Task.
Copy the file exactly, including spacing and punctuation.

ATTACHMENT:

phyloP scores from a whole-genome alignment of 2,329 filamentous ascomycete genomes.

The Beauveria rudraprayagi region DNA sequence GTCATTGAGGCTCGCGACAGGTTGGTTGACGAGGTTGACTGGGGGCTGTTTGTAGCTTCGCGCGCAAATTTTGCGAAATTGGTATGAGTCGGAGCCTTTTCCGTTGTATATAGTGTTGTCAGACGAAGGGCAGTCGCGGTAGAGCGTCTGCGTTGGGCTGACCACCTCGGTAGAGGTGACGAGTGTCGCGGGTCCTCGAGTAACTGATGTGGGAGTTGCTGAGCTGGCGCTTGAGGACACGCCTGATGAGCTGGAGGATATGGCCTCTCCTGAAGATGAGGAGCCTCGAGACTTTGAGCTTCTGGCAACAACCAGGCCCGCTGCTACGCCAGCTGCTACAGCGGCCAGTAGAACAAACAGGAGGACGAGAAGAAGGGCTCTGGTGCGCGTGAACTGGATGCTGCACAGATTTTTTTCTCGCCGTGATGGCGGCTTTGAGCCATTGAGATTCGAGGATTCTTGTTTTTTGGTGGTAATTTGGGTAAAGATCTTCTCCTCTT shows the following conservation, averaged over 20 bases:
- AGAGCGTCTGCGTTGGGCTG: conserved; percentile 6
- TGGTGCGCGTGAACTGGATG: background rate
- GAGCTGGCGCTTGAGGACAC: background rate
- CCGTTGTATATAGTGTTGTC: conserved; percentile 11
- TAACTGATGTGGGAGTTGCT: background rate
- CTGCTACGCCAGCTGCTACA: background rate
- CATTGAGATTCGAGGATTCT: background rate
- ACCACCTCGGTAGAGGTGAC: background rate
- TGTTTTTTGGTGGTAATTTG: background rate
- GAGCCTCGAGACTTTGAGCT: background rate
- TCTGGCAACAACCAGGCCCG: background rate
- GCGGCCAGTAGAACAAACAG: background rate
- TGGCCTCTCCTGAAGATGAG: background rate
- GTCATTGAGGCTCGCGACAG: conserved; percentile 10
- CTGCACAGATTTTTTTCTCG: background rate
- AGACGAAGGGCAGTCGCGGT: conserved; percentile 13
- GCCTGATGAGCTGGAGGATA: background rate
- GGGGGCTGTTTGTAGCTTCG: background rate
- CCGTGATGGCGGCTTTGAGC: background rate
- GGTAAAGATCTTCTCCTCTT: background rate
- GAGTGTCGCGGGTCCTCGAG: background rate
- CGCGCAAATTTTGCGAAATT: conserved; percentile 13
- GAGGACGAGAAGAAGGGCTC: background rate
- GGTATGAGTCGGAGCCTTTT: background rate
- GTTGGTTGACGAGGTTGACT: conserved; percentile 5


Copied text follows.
phyloP scores from a whole-genome alignment of 2,329 filamentous ascomycete genomes.

The Beauveria rudraprayagi region DNA sequence GTCATTGAGGCTCGCGACAGGTTGGTTGACGAGGTTGACTGGGGGCTGTTTGTAGCTTCGCGCGCAAATTTTGCGAAATTGGTATGAGTCGGAGCCTTTTCCGTTGTATATAGTGTTGTCAGACGAAGGGCAGTCGCGGTAGAGCGTCTGCGTTGGGCTGACCACCTCGGTAGAGGTGACGAGTGTCGCGGGTCCTCGAGTAACTGATGTGGGAGTTGCTGAGCTGGCGCTTGAGGACACGCCTGATGAGCTGGAGGATATGGCCTCTCCTGAAGATGAGGAGCCTCGAGACTTTGAGCTTCTGGCAACAACCAGGCCCGCTGCTACGCCAGCTGCTACAGCGGCCAGTAGAACAAACAGGAGGACGAGAAGAAGGGCTCTGGTGCGCGTGAACTGGATGCTGCACAGATTTTTTTCTCGCCGTGATGGCGGCTTTGAGCCATTGAGATTCGAGGATTCTTGTTTTTTGGTGGTAATTTGGGTAAAGATCTTCTCCTCTT shows the following conservation, averaged over 20 bases:
- AGAGCGTCTGCGTTGGGCTG: conserved; percentile 6
- TGGTGCGCGTGAACTGGATG: background rate
- GAGCTGGCGCTTGAGGACAC: background rate
- CCGTTGTATATAGTGTTGTC: conserved; percentile 11
- TAACTGATGTGGGAGTTGCT: background rate
- CTGCTACGCCAGCTGCTACA: background rate
- CATTGAGATTCGAGGATTCT: background rate
- ACCACCTCGGTAGAGGTGAC: background rate
- TGTTTTTTGGTGGTAATTTG: background rate
- GAGCCTCGAGACTTTGAGCT: background rate
- TCTGGCAACAACCAGGCCCG: background rate
- GCGGCCAGTAGAACAAACAG: background rate
- TGGCCTCTCCTGAAGATGAG: background rate
- GTCATTGAGGCTCGCGACAG: conserved; percentile 10
- CTGCACAGATTTTTTTCTCG: background rate
- AGACGAAGGGCAGTCGCGGT: conserved; percentile 13
- GCCTGATGAGCTGGAGGATA: background rate
- GGGGGCTGTTTGTAGCTTCG: background rate
- CCGTGATGGCGGCTTTGAGC: background rate
- GGTAAAGATCTTCTCCTCTT: background rate
- GAGTGTCGCGGGTCCTCGAG: background rate
- CGCGCAAATTTTGCGAAATT: conserved; percentile 13
- GAGGACGAGAAGAAGGGCTC: background rate
- GGTATGAGTCGGAGCCTTTT: background rate
- GTTGGTTGACGAGGTTGACT: conserved; percentile 5